Video:Correcting a Hookwith Michael Lamanna
The hook is a common shot missed in golf. If you understand the factors that cause a hook and make a few adjustments to your swing, it can be easily corrected. See how it's done.See Transcript
Transcript:Correcting a Hook
Hello! My name is Michael Lamanna, Director of Instruction with Troon Golf at the world famous Phoenician Resort in Scottsdale Arizona.
One of the common miss-hit shots in golf is the hook. If you understand the factors that cause a hook, then make a few adjustments to your swing, it can be easily corrected.
Direction control in golf is caused primarily by the face position and path direction of the club at impact. Hookers of the ball arrive at impact with a closed club face.
Correcting a Hook
To correct the hook, the right hand golfer should make the following change to square the face of the club:
- Make sure that the V's formed by your thumb and forefinger on both hands are set to point toward your right ear. This neutral position for the hands helps to produce a straight shot.
- During the back swing, make sure the club face is toe up when the shaft is parallel to the ground. This is a square position.
- At the top of the swing, make sure that your left thumb is directly under the shaft. This is a square position.
Hook Club Paths
Usually both the face and the path of the club must be changed to correct a slice.There are three paths that the club could follow. Using our clock for illustration, the paths for the right hand golfer is as follows.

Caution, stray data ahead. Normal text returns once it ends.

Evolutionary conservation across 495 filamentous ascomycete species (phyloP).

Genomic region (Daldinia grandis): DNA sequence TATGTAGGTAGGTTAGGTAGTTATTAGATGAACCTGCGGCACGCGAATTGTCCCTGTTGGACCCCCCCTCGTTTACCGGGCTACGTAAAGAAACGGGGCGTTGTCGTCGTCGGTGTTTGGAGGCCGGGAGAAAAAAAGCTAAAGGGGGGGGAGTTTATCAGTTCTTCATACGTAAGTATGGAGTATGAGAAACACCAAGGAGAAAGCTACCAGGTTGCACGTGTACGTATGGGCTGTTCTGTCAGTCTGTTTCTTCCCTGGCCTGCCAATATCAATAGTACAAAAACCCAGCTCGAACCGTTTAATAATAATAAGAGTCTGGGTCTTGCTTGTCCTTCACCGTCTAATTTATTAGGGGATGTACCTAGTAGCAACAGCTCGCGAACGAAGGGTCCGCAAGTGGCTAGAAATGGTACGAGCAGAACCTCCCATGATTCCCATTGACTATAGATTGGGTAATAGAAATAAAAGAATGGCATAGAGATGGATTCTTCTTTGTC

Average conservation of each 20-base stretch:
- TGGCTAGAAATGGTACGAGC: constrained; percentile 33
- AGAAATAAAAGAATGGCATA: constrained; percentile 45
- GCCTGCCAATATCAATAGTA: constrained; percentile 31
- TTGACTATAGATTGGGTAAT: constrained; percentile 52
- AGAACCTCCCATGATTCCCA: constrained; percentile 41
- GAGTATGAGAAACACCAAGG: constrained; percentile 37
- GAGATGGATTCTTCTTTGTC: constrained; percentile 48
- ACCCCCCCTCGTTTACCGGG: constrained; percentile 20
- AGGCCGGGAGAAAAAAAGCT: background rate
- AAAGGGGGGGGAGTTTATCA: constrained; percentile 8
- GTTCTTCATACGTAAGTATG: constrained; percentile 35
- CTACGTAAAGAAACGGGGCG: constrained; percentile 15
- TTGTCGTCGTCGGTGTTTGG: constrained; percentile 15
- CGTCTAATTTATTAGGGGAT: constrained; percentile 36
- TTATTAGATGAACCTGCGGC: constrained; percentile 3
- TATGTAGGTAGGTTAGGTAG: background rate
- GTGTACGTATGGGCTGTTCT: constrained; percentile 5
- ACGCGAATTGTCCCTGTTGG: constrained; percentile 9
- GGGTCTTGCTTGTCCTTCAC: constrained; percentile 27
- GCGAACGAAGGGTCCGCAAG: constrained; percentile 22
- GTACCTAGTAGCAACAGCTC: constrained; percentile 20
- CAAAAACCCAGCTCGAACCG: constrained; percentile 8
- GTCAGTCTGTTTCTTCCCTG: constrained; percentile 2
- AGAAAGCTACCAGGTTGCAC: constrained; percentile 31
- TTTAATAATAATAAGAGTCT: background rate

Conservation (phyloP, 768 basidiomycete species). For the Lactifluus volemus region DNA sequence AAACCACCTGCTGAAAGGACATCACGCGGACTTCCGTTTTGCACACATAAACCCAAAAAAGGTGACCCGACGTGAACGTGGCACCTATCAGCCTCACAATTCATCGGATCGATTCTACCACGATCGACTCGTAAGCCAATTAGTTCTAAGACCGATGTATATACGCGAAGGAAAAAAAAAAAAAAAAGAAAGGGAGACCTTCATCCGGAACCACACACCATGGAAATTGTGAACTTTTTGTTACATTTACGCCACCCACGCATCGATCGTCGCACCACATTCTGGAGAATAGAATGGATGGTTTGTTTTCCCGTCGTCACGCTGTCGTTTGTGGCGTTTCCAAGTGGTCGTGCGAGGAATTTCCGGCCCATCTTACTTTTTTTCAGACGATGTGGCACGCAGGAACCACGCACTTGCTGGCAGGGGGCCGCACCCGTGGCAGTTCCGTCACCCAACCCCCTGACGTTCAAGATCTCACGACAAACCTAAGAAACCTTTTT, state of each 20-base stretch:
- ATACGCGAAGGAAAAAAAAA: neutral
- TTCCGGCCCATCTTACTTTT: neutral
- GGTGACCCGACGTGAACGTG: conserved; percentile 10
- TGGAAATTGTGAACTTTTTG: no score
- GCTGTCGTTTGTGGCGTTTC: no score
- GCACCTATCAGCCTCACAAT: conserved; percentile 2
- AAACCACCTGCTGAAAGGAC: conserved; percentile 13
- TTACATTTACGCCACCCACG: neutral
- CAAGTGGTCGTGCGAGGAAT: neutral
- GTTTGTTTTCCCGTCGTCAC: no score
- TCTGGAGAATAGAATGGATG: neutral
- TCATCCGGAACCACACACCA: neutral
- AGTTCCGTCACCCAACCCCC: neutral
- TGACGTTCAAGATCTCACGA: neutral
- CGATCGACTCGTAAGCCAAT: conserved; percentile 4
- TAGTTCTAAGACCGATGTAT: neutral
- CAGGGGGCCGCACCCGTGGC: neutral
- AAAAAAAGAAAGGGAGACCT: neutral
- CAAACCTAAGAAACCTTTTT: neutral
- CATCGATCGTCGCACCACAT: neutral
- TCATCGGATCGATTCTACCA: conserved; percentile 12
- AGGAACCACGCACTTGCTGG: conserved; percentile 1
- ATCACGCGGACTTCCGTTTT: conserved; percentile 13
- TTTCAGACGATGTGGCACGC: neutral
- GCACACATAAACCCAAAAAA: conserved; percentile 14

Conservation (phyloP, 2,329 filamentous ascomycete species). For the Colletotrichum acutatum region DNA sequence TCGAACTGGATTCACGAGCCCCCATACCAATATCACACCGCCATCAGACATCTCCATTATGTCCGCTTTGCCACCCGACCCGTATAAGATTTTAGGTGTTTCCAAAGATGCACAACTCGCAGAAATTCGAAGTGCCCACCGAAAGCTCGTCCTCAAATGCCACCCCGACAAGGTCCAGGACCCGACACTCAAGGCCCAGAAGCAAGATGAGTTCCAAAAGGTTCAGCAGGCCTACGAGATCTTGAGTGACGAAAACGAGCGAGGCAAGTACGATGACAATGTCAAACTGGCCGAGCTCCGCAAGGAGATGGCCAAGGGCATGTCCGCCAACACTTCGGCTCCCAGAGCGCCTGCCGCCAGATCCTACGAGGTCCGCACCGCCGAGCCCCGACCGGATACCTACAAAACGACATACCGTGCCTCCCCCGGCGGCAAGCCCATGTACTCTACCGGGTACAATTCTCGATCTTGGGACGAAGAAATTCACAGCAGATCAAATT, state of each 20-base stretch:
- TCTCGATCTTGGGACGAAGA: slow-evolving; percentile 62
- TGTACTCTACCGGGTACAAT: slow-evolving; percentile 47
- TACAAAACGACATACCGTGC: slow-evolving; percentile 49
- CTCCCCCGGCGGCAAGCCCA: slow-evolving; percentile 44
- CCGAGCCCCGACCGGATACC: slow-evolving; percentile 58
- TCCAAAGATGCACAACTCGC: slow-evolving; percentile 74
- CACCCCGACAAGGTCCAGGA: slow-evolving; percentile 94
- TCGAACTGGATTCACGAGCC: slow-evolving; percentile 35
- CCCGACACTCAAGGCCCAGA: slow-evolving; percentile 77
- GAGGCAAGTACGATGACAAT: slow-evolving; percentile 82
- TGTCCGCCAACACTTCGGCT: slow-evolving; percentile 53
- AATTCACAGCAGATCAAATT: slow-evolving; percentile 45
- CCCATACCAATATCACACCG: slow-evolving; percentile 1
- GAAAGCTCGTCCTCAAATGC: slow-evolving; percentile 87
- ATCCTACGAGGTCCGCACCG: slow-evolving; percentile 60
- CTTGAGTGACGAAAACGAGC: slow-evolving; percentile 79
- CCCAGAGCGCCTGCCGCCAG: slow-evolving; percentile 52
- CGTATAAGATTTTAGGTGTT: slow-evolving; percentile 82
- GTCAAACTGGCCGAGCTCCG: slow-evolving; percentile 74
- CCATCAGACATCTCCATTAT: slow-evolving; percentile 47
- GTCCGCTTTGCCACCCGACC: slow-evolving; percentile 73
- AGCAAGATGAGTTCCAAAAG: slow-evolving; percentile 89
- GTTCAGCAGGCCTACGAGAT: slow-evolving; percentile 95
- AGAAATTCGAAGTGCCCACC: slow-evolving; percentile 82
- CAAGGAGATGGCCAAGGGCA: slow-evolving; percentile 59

- For straight shots, the club must stay on the inside of the target line. The club should swing into the ball from 6:30, then exit at 11:30.
- Slicers swing their club from outside to inside-5:00 to 11:00-which imparts slice spin on the ball.
- Hookers swing their club from inside-7:00 to 1:00-which imparts hook spin on the ball.
If you hook the ball, your swing angle is too shallow and your club swings from inside to outside.
Hook Practice Drill
Once you have corrected the face position issues, I suggest the following practice drill:
- Set a shaft in the ground one club length behind the ball and a club head length inside your target line.
- Angle the shaft so that it is the same as the lie angle of your golf club.
- Make practice swings that pass over the shaft.
- Practice hitting balls with the club passing over the shaft.
- Feel your swing working from outside to inside.
Once you understand the causes of a hook it can be corrected. Simply adjust your grip and then perfect your swing path. I think you will like the results!
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